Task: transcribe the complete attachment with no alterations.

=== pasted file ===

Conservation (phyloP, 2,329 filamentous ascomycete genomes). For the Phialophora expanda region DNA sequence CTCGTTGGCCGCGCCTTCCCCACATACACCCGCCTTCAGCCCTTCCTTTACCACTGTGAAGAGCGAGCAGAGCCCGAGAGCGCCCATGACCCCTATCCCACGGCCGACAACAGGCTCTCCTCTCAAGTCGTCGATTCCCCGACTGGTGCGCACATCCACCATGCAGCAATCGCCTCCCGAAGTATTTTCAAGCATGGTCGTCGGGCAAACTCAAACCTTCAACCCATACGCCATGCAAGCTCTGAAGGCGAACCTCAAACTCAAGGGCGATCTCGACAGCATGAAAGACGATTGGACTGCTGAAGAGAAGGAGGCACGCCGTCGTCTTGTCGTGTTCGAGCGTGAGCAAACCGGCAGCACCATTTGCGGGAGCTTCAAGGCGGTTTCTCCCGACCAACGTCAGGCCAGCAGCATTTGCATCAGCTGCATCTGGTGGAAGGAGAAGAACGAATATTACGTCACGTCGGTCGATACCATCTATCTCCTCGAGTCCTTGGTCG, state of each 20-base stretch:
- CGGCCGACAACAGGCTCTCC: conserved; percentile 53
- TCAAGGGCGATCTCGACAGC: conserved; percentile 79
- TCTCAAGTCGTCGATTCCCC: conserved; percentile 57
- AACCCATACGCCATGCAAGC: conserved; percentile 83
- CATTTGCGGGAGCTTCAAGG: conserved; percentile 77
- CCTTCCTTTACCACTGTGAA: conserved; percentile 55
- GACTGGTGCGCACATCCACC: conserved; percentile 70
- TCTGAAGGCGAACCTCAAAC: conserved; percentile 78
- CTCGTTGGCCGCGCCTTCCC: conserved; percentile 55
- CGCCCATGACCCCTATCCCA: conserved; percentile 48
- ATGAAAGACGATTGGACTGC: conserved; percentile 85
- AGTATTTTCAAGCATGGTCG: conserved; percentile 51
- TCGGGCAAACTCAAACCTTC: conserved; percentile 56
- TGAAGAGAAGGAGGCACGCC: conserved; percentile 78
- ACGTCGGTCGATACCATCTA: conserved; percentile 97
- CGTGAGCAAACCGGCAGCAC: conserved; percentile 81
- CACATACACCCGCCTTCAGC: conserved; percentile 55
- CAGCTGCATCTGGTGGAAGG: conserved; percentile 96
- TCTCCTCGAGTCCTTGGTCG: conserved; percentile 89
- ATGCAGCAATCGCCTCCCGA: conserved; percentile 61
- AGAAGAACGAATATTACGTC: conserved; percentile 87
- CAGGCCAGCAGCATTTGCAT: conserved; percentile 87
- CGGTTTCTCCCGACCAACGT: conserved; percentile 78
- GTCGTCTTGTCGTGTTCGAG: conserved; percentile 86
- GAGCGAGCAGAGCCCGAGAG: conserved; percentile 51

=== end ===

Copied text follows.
Conservation (phyloP, 2,329 filamentous ascomycete genomes). For the Phialophora expanda region DNA sequence CTCGTTGGCCGCGCCTTCCCCACATACACCCGCCTTCAGCCCTTCCTTTACCACTGTGAAGAGCGAGCAGAGCCCGAGAGCGCCCATGACCCCTATCCCACGGCCGACAACAGGCTCTCCTCTCAAGTCGTCGATTCCCCGACTGGTGCGCACATCCACCATGCAGCAATCGCCTCCCGAAGTATTTTCAAGCATGGTCGTCGGGCAAACTCAAACCTTCAACCCATACGCCATGCAAGCTCTGAAGGCGAACCTCAAACTCAAGGGCGATCTCGACAGCATGAAAGACGATTGGACTGCTGAAGAGAAGGAGGCACGCCGTCGTCTTGTCGTGTTCGAGCGTGAGCAAACCGGCAGCACCATTTGCGGGAGCTTCAAGGCGGTTTCTCCCGACCAACGTCAGGCCAGCAGCATTTGCATCAGCTGCATCTGGTGGAAGGAGAAGAACGAATATTACGTCACGTCGGTCGATACCATCTATCTCCTCGAGTCCTTGGTCG, state of each 20-base stretch:
- CGGCCGACAACAGGCTCTCC: conserved; percentile 53
- TCAAGGGCGATCTCGACAGC: conserved; percentile 79
- TCTCAAGTCGTCGATTCCCC: conserved; percentile 57
- AACCCATACGCCATGCAAGC: conserved; percentile 83
- CATTTGCGGGAGCTTCAAGG: conserved; percentile 77
- CCTTCCTTTACCACTGTGAA: conserved; percentile 55
- GACTGGTGCGCACATCCACC: conserved; percentile 70
- TCTGAAGGCGAACCTCAAAC: conserved; percentile 78
- CTCGTTGGCCGCGCCTTCCC: conserved; percentile 55
- CGCCCATGACCCCTATCCCA: conserved; percentile 48
- ATGAAAGACGATTGGACTGC: conserved; percentile 85
- AGTATTTTCAAGCATGGTCG: conserved; percentile 51
- TCGGGCAAACTCAAACCTTC: conserved; percentile 56
- TGAAGAGAAGGAGGCACGCC: conserved; percentile 78
- ACGTCGGTCGATACCATCTA: conserved; percentile 97
- CGTGAGCAAACCGGCAGCAC: conserved; percentile 81
- CACATACACCCGCCTTCAGC: conserved; percentile 55
- CAGCTGCATCTGGTGGAAGG: conserved; percentile 96
- TCTCCTCGAGTCCTTGGTCG: conserved; percentile 89
- ATGCAGCAATCGCCTCCCGA: conserved; percentile 61
- AGAAGAACGAATATTACGTC: conserved; percentile 87
- CAGGCCAGCAGCATTTGCAT: conserved; percentile 87
- CGGTTTCTCCCGACCAACGT: conserved; percentile 78
- GTCGTCTTGTCGTGTTCGAG: conserved; percentile 86
- GAGCGAGCAGAGCCCGAGAG: conserved; percentile 51